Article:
Randy Ford had never heard of valley fever when he moved to Tucson from Salinas with his dog, a reddish brown vizsla named Tyler.
"A few days before Tyler died he was raising hell — chasing toys in the pool. Then all of a sudden he quit eating, and he'd stand outside his doggie door and shake like it was cold," Ford said.
That was in 2005. Tyler had breathed in spores from the fungus that causes valley fever, a disease that starts in the lungs and then can spread. Tyler’s valley fever infection had spread into his bloodstream and his kidneys started to shut down. Ford spent more than $5,000 trying to save his beloved dog, but Tyler was too sick. He died within days of first getting ill.
An annual “Howliday Party” in Tyler’s memory has been held every year since his death at Tucson’s Sit!Stay!Play! Doggie daycare, where Tyler was a client.
The event raises $2,000 to $4,000 annually for efforts at the the University of Arizona to develop a valley fever vaccine. Contributions like these from dog lovers over the past 20 years, plus the support of a California pharmaceutical startup, have buoyed researchers at the university. They say a canine vaccine against valley fever could be available within the next 10 years, and the work to save dogs from the disease could also advance efforts to create a viable vaccine for people.
"I really think a dog vaccine is a realistic goal unless we run into a scientific problem in the lab work that we didn't anticipate," said Dr. Lisa Shubitz, a veterinarian and associate research professor in the UA's School of Animal and Comparative Biomedical Sciences, and part of the team working on the vaccine. "We think the dog is the path to the human."
The live vaccine, a mutant spore invented by UA fungal geneticist Marc Orbach, is called delta-CPS1. It has already protected mice from valley fever. Proving that it works in dogs is the next step.
Orbach invented delta-CPS1 after reviewing work by a researcher at Cornell University. That researcher, who studies a fungus that causes disease in corn, had identified a gene that was needed by that fungus to be pathogenic.
Orbach found a very similar gene in the coccidioides posadasii strain of valley fever fungus. By splicing out the gene, he created a mutant spore strain that doesn’t make animals sick.
Using that mutant strain, the Orbach lab was able to create a live, attenuated vaccine. The risk of using a live vaccine is that the recipient — human or animal — gets sick with the disease the vaccine is trying to prevent. That was a concern for the researchers. The safety data so far are impressive but it has only been tested in mice.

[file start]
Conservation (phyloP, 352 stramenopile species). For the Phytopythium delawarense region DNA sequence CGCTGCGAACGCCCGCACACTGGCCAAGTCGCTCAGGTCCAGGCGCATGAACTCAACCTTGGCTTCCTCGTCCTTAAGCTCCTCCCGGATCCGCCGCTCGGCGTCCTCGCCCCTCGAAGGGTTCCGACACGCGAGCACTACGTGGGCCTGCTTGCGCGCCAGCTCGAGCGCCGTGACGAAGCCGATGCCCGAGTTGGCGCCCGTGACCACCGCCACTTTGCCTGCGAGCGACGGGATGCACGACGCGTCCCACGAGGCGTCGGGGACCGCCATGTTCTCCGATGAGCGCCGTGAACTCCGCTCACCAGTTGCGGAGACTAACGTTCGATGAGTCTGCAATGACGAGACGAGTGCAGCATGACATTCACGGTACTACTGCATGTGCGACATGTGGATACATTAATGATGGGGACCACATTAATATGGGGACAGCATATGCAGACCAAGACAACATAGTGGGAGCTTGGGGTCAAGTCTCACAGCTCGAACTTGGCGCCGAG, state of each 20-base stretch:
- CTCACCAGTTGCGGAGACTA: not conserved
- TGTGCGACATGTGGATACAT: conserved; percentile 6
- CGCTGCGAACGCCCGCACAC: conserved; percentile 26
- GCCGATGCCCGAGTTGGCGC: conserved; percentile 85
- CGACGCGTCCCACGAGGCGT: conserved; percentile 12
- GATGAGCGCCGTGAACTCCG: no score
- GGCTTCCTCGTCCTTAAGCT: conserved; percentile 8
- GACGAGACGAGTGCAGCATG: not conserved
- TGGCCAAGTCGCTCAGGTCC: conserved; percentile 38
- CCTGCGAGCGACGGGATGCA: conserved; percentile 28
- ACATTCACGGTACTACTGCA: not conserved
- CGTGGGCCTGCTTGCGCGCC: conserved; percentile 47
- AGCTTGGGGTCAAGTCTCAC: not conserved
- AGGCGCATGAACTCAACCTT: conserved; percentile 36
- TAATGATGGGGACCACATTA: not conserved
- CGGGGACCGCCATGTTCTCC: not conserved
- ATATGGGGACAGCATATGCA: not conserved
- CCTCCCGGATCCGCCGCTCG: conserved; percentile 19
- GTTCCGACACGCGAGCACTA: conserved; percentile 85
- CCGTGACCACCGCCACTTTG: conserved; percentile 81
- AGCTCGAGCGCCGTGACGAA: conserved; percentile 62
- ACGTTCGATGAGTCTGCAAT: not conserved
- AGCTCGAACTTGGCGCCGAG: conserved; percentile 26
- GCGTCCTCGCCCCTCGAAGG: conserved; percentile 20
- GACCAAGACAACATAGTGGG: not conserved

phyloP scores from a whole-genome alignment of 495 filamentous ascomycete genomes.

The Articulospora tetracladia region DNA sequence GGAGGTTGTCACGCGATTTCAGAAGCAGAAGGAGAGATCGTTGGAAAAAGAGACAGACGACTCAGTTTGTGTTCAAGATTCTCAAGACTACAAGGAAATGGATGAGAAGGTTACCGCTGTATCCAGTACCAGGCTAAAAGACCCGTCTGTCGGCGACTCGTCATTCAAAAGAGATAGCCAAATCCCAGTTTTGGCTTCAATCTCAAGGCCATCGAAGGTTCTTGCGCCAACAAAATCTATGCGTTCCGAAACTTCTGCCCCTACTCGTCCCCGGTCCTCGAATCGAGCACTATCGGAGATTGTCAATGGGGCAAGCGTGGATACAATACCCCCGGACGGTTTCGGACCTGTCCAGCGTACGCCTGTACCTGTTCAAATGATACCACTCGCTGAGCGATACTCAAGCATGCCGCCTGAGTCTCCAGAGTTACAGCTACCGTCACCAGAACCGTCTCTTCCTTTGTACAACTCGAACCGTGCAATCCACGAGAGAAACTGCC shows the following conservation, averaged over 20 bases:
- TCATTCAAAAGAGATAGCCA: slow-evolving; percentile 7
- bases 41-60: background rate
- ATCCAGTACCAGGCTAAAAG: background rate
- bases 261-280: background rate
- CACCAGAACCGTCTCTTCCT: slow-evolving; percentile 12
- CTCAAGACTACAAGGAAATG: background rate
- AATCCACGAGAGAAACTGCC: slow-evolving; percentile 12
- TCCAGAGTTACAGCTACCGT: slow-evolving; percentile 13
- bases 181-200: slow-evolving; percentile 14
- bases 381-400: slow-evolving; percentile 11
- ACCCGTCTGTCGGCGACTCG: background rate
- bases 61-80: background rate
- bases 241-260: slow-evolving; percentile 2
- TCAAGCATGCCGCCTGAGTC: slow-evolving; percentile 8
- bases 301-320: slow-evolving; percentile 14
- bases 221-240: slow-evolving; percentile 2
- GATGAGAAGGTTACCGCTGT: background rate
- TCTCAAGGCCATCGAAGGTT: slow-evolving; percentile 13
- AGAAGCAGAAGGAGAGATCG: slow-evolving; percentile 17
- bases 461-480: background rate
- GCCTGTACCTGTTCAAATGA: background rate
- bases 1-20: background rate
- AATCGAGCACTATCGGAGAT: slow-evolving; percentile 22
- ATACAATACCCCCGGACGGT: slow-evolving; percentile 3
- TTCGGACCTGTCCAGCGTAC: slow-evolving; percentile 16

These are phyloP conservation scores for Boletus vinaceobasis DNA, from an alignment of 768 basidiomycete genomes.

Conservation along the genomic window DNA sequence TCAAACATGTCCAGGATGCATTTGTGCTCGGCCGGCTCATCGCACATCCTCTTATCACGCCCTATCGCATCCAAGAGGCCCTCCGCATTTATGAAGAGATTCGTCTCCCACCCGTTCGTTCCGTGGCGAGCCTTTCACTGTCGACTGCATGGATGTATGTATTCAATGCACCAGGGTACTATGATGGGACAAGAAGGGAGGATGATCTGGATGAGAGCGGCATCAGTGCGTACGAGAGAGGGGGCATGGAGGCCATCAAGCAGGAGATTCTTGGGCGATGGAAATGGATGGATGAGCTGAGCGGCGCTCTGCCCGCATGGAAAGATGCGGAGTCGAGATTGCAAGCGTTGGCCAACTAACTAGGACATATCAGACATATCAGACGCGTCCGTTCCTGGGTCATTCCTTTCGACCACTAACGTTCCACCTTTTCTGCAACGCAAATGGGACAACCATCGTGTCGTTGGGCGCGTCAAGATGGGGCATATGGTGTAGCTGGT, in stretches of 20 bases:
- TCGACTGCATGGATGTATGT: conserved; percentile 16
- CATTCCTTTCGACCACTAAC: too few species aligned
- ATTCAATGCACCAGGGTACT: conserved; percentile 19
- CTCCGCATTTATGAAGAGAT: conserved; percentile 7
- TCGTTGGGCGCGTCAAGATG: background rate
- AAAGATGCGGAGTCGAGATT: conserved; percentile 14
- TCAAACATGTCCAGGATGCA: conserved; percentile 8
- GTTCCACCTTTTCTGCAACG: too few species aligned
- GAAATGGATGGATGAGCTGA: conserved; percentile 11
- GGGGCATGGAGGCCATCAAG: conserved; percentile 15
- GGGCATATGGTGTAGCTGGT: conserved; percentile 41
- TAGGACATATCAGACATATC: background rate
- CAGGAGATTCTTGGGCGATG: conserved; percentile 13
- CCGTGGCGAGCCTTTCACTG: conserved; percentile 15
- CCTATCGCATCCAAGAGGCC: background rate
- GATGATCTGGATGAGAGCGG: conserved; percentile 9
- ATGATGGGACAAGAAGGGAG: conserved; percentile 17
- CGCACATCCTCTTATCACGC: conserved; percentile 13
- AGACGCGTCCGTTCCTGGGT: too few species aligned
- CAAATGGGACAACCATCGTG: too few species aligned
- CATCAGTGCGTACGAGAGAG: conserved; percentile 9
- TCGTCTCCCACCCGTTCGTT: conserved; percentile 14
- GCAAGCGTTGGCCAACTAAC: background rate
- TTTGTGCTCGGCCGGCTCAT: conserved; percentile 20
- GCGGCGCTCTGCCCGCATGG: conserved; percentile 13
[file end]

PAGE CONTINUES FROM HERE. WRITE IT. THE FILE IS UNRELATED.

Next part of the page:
The UA holds the intellectual property on the vaccine.
Over 20 years, a total of $400,000 earmarked for the University of Arizona's canine vaccine has been raised, all of it from dog lovers like Sit!Stay!Play! owner Janet Galante who have seen the heartbreaking toll the disease can take on dogs.
"Many of my clients’ dogs have valley fever. The emotional and economic costs are enormous," Galante said.
"What they are doing over there is remarkable,” she said of the UA researchers. "If they do this for valley fever they are going to open the door for other fungal diseases. It's really important research."
The donations frequently come in amounts of $20 or $30, from concerned and grieving pet owners. Larger donations have come in from kennel clubs and owners of dog-related businesses.
"These add up, and I am endlessly grateful for the support, big and small, of those who have given to this project over the years, giving to a hope that we could accomplish this," Shubitz said.
USDA not FDA
Part of the reason a dog vaccine is likely to hit the market sooner than a human one is the different regulatory pathways it would follow. Vaccines for animals go through the U.S. Department of Agriculture (USDA) Center for Veterinary Biologics to get to market, while a human vaccine would need to go through the U.S. Food and Drug Administration (FDA) for approval.
"The regulatory process is very similar to humans, but it is a lot more condensed for animals," said Kwansun Ahn, CEO of Anivive Lifesciences, a veterinary pharmaceutical startup based in Irvine.
The UA has made some progress in moving delta-CPS1 past the development stage by partnering with Anivive Lifesciences.
There is no sure-fire way to prevent valley fever, and, once a person is infected, there is no cure. The disease, also known as coccidioidomycosis, makes about 50,000 people sick per year nationally, including an estimated 30,000 Arizonans. Twice as many dogs as people in Arizona — about 60,000 — get sick with valley fever each year, Shubitz estimates.
Researchers are mindful of past attempts to create a vaccine for humans. At least two previous attempts at creating a valley fever vaccine have failed.
The first resulted in sore arms but no conclusive proof that it worked. The second attempt, a laboratory-created hybrid protein vaccine, looked promising, but stalled due to costs.
Politics and funding are problems for getting any valley fever vaccine to market because the disease is focused in one region, the southwest. And because it affects fewer than 200,000 people per year, it is considered an orphan disease.